“The capstone part is where they really start behaving like professionals,” Virgin said. “At the end of the aeronautics capstone, students will be ready to take the ground school test, which is the private pilot knowledge test. They’ll also log their first 2.5 hours towards their private pilot’s license in our simulator.”
He said support from local industry representatives has been vital to planning the program. “Our connection with Flying Cloud Airport, and the willingness of Flying Cloud and aviators in the community to help us, has been amazing,” he said.
“We’ve got a great advisory team started already that’s helping us figure out what curriculum to use, what the requirements are for licensure if we want to get kids on that path, what equipment we should use, and helping us pick out simulators. It’s been super exciting. They see the need in their own industry, and they’re all in,” he said.
Virgin said students will be introduced to a wide range of careers and occupations in aviation, from military to Civil Air Patrol to commercial industry jobs, like pilots, mechanics, and airport management.
Virgin said current and predicted industry shortages and the many local job opportunities in the aeronautics industry are the key reasons why the school is offering these classes.
As post-pandemic air travel began picking up last year, airlines faced hiring shortages and training challenges. This hampered their staffing ability and resulted in fewer flights and lower profitability.
Students and community members considering jobs in the air transportation industry can browse job descriptions and full occupational employment and wage statistics in the U.S. Bureau of Labor Statistics Occupational Outlook Handbook for air transportation.
This includes details for jobs such as aircraft and avionics mechanics and technicians, air traffic controllers, and airline and commercial pilots.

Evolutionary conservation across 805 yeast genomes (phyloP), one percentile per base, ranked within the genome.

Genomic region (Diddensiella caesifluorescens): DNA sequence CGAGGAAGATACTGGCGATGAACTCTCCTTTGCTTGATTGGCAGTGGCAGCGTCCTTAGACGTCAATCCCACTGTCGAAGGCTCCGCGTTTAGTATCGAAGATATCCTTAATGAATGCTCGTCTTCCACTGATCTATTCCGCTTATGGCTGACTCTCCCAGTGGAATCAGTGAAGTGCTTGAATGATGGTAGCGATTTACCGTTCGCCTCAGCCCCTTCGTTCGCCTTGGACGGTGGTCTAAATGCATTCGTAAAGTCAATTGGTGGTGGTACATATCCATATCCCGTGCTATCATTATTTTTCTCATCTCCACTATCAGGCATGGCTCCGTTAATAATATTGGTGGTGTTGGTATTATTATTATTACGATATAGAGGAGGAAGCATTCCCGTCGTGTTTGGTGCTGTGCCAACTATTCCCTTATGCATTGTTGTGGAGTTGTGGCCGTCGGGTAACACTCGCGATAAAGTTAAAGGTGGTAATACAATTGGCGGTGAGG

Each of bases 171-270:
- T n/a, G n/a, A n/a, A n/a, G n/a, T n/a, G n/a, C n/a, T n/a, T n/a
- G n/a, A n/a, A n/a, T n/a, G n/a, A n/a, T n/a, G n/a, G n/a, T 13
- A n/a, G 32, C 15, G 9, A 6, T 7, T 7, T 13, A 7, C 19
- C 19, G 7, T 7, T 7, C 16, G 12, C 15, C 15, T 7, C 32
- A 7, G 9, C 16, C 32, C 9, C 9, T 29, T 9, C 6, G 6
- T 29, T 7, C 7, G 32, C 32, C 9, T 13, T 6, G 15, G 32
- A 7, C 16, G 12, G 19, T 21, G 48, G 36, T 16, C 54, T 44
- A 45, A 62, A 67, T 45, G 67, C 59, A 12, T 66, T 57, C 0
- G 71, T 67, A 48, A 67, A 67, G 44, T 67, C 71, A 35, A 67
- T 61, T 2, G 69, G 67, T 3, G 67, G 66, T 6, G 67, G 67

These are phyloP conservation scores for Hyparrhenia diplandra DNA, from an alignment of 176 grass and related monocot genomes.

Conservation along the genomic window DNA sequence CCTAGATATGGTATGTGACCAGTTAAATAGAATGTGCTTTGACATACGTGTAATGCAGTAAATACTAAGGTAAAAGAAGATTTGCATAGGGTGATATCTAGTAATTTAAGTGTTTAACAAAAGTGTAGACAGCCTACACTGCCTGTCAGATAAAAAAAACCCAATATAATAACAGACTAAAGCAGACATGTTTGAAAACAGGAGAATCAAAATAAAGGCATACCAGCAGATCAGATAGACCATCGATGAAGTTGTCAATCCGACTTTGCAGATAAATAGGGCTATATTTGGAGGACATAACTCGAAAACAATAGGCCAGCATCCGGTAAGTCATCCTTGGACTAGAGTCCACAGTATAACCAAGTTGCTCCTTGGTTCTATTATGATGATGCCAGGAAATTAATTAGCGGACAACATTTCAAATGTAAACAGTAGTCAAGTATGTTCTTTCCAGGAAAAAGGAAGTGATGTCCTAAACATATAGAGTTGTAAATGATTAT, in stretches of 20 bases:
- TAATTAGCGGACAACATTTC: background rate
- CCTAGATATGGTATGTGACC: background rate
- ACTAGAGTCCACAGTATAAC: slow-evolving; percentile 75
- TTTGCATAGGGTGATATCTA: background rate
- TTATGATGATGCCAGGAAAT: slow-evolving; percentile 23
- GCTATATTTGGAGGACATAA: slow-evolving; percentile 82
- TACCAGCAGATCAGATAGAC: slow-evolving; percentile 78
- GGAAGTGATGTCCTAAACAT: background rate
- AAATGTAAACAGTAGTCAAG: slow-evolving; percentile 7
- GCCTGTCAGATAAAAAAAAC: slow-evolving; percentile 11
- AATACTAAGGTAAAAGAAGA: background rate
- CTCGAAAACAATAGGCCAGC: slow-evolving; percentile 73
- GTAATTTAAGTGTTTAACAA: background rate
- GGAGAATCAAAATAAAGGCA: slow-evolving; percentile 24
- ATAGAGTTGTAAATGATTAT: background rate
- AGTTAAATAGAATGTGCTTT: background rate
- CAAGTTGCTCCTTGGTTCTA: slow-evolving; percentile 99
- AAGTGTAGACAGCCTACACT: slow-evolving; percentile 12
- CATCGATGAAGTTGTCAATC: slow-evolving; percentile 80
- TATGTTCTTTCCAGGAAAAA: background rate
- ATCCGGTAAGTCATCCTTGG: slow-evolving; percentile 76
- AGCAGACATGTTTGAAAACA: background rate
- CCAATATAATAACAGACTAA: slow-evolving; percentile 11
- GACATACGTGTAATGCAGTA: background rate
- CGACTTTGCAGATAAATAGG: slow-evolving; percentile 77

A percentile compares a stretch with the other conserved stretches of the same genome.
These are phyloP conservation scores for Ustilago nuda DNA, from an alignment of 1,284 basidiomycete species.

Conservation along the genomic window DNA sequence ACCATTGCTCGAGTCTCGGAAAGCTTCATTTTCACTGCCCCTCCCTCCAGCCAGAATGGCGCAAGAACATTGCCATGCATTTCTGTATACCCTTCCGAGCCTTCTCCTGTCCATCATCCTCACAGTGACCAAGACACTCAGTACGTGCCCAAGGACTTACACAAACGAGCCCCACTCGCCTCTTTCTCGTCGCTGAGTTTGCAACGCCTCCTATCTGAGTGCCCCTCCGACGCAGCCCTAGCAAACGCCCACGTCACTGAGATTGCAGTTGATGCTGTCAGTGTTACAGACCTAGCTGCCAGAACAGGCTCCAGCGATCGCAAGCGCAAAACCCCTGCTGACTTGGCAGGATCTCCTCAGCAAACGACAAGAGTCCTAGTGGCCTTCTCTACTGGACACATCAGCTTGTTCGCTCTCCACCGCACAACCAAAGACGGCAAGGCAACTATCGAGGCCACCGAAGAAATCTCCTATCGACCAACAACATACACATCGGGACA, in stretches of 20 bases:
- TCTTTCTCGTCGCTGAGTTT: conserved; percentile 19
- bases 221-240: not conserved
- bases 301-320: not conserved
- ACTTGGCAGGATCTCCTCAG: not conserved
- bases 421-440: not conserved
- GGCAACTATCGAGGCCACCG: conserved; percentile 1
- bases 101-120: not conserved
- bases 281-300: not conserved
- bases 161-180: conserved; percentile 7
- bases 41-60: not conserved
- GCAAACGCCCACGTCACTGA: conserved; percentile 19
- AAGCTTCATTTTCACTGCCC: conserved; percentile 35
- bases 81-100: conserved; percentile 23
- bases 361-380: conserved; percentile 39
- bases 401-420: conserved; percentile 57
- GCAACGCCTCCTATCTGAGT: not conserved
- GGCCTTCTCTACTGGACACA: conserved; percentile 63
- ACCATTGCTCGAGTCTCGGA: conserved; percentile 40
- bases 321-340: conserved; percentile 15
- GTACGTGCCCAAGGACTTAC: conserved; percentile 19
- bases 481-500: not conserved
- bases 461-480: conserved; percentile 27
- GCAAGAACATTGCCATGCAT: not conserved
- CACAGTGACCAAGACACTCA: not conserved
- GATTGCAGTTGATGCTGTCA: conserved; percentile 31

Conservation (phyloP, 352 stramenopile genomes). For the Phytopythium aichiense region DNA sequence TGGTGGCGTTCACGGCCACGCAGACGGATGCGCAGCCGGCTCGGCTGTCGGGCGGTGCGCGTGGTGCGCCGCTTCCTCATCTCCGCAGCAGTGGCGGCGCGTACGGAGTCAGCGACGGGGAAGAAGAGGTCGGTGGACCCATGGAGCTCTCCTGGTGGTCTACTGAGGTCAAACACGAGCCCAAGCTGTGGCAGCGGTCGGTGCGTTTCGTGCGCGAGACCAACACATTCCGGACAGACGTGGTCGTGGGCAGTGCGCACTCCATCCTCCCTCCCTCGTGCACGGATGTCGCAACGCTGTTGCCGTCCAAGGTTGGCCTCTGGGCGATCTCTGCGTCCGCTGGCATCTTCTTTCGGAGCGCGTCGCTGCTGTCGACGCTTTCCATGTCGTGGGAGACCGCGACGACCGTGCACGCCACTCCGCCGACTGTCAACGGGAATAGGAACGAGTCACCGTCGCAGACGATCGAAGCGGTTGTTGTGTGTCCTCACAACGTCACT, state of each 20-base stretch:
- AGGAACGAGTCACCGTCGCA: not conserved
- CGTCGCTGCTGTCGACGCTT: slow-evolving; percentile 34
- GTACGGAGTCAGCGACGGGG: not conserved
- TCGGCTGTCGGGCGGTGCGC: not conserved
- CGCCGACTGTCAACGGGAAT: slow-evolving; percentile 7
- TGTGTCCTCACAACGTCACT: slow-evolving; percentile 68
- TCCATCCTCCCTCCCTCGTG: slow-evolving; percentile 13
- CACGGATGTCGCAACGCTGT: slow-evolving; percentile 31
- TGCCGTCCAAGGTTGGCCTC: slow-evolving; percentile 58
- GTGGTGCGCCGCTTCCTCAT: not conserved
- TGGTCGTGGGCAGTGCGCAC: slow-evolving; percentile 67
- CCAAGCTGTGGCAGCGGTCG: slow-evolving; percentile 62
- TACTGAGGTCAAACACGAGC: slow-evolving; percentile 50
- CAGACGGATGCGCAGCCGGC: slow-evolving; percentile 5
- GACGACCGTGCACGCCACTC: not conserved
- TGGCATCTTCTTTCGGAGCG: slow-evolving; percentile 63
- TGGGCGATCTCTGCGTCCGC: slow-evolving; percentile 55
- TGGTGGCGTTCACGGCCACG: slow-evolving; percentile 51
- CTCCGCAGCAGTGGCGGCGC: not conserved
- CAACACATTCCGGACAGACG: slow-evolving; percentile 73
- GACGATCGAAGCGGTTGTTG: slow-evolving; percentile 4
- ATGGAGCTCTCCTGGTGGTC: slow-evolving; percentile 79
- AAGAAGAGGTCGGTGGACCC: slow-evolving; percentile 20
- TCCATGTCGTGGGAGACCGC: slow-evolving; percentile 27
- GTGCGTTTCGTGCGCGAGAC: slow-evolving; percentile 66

Aeronautics classes will be interdisciplinary
Virgin said that because the aerospace field is so interdisciplinary, the Aeronautics capstone will be available in both the Natural and Applied Sciences and Engineering, Technology, and Manufacturing Pathways.
“Other classes students might take to complete the Pathway if they’re interested in aerospace include AP Environmental Science, AP Human Geography, Engineering, Physics, and Calculus. Those would all be good options to add on,” Virgin said.
Students will also be able to earn up to two of the 10 credits for the Pathway by being part of certain school clubs, although clubs do not count toward graduation requirements.
“For instance, if you wanted to do the Aeronautics capstone and you were on the robotics team, or in the Business Pathway and in DECA, two of your 10 credits could come from that,” Virgin said.
Virgin said he hopes pursuing capstones and Pathways will encourage students to explore existing interests, but also areas they’ve never thought of before. “It’s going to be a meaningful, memorable, fun learning experience for kids.”
He stressed that students shouldn’t be intimidated by the aeronautics courses or the upcoming capstone. “It is rigorous and authentic, but it’s also super accessible. And if you decide you want to get certifications out of it, we’re going to pay for them.
“It’s going to be a totally transformational experience,” Virgin said. “We’ve got exciting days ahead.”
How to learn more
Families and community members who would like to learn more about these classes and the Pathways and capstone experiences can watch a video of a virtual information session hosted by Virgin on Friday, Feb. 10.
The EPHS Registration Hub also has several resources, including full course listings and pathways planning guides.
EPHS students can also call the course selection hotline at 952-975-8098 from noon to 3 p.m. on Feb. 13 to get course selection help from a counselor.